Today the Accompong Maroons still inhabit the Cockpit Country of western Jamaica and still claim their independence. The Maroons are governed by a colonel, formerly a lifetime position but now an elected position with a term of office which lasts for five years. There are no Jamaican police: the Maroons police themselves. There are no ground-based telephones, running water has only recently been introduced, and electricity is now available, although not in all homes. Roads are in poor condition. There are only about five hundred maroons in the Cockpit Country, but there some five thousand scattered about the rest of Jamaica and another ten thousand dispersed into other countries, mainly Canada, the United States, and the United Kingdom.

Caribbean Islands

(Information by John De Cleene, with additional information from Spain in the Americas (National Geographic supplement, National Geographic Society, February 1992), from 1491: New Revelations of the Americas Before Columbus, Charles C Mann (Vintage, 2005), and from External Links: Embassy of Jamaica, and Jamaica (Flags of the World), and Jamaica (Rulers.org), and Jamaica Information Service, and The Taino of Jamaica (Jamaicans.com), and Famous Americans (Virtualology.com), and History of the Accompong Maroons (Jamaicans.com), and Jamaica (World Statesmen).)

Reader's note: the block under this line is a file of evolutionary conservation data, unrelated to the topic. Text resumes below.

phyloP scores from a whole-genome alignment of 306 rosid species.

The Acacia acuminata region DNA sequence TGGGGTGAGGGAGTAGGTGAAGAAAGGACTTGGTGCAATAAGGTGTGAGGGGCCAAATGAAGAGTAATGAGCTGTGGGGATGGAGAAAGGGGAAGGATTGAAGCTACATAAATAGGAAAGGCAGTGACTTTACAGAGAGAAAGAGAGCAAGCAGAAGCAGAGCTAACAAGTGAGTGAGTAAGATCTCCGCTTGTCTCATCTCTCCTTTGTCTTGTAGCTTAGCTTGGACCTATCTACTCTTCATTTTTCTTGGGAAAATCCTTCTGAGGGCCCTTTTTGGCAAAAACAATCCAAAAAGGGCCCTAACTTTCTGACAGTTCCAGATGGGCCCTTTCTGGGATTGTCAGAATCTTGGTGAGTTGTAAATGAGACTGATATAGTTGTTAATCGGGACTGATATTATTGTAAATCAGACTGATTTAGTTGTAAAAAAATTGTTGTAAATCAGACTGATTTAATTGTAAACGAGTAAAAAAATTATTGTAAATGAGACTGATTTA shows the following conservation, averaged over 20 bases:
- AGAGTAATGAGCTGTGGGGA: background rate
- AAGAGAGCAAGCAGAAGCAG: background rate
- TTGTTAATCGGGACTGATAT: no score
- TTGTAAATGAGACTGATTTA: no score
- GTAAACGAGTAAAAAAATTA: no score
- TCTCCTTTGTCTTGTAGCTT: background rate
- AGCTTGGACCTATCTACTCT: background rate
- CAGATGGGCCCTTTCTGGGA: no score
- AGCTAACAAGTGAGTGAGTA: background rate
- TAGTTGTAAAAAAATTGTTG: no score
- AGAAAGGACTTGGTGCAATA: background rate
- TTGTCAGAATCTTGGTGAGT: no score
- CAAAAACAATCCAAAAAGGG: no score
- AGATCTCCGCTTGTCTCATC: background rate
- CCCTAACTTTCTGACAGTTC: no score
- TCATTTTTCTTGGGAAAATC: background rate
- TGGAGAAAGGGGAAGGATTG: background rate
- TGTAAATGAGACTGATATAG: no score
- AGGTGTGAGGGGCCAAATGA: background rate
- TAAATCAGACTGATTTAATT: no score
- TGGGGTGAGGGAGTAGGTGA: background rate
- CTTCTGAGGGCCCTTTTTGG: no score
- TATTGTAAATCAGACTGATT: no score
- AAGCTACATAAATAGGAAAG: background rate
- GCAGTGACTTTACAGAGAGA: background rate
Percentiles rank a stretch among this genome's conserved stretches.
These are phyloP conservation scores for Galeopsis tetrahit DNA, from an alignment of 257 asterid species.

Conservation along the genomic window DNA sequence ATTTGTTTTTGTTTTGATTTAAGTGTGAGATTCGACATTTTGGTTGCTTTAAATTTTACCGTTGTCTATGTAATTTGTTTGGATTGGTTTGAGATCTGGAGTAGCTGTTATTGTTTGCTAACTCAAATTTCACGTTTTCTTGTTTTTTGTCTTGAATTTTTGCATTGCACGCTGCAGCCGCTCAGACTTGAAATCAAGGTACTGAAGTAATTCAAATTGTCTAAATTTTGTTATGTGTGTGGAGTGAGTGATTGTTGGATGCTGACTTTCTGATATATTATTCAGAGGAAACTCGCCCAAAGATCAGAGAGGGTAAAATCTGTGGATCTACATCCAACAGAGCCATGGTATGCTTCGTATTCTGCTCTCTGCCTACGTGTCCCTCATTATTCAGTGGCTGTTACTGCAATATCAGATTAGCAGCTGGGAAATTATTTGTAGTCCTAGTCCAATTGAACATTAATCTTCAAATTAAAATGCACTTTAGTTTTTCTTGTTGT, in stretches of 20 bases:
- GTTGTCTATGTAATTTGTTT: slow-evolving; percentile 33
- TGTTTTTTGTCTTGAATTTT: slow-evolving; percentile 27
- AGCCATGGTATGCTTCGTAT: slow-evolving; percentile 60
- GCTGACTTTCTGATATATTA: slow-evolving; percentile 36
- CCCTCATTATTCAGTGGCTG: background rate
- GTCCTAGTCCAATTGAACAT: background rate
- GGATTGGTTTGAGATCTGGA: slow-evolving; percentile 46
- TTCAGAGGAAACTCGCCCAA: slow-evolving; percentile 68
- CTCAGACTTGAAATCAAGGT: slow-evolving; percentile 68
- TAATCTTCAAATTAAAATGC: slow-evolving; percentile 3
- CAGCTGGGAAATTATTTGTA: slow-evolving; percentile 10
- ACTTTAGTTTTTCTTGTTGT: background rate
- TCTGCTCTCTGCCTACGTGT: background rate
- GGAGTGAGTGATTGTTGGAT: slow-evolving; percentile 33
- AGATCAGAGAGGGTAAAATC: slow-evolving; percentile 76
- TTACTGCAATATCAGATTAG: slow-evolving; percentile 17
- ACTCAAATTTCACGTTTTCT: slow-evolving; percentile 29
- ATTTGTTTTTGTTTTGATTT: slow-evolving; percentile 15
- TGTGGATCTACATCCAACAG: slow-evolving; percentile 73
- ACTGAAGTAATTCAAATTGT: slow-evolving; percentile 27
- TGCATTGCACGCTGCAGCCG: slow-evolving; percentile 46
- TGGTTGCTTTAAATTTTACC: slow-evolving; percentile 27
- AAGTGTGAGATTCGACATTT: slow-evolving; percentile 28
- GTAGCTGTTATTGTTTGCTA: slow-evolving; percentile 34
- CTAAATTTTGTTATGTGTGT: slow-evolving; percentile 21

England declares war on Spain (in 1654) over the growing commercial rivalry between the two nations. Each side attacks the other's commercial and colonial interests in various ways, such as through privateering and naval expeditions. In 1655 England launches an amphibious operation in the Caribbean which results in the capture of Jamaica and Hispaniola from the Spanish Colonies.

1655 - 1657

The English rename the island from Santiago to Jamaica. It becomes a permanent English colony, one which at first is used as a hub for rum production and slave trading. Taino and African slaves who have been freed by the Spanish flee to a remote mountainous region in the centre of western Jamaica and there establish themselves in a fortified village which is later known as Accompong.

Accompong Maroons, independent post-Spanish natives and ex-slaves on Jamaica
Shown here is Trelawney Town the later chief settlement of the Accompong Maroons on Jamaica, a group which was created out of Spanish interference and then the sudden removal of Spanish authority over the island

This name comes from one of their eighteenth century leaders but it sticks. Its mixture of Taino survivors and Africans become known as the Accompong Maroons. They remain unconquered by the new English rulers of the island and fight fiercely to keep it that way.

Jamaica quickly becomes one of the most valuable English New World Colonies, with its foundation being based on slavery just like its preceding Spanish rulers. The notoriously horrible living conditions of the slaves and death from starvation, overwork, and torture means that the life expectancy of a West African slave is seven years.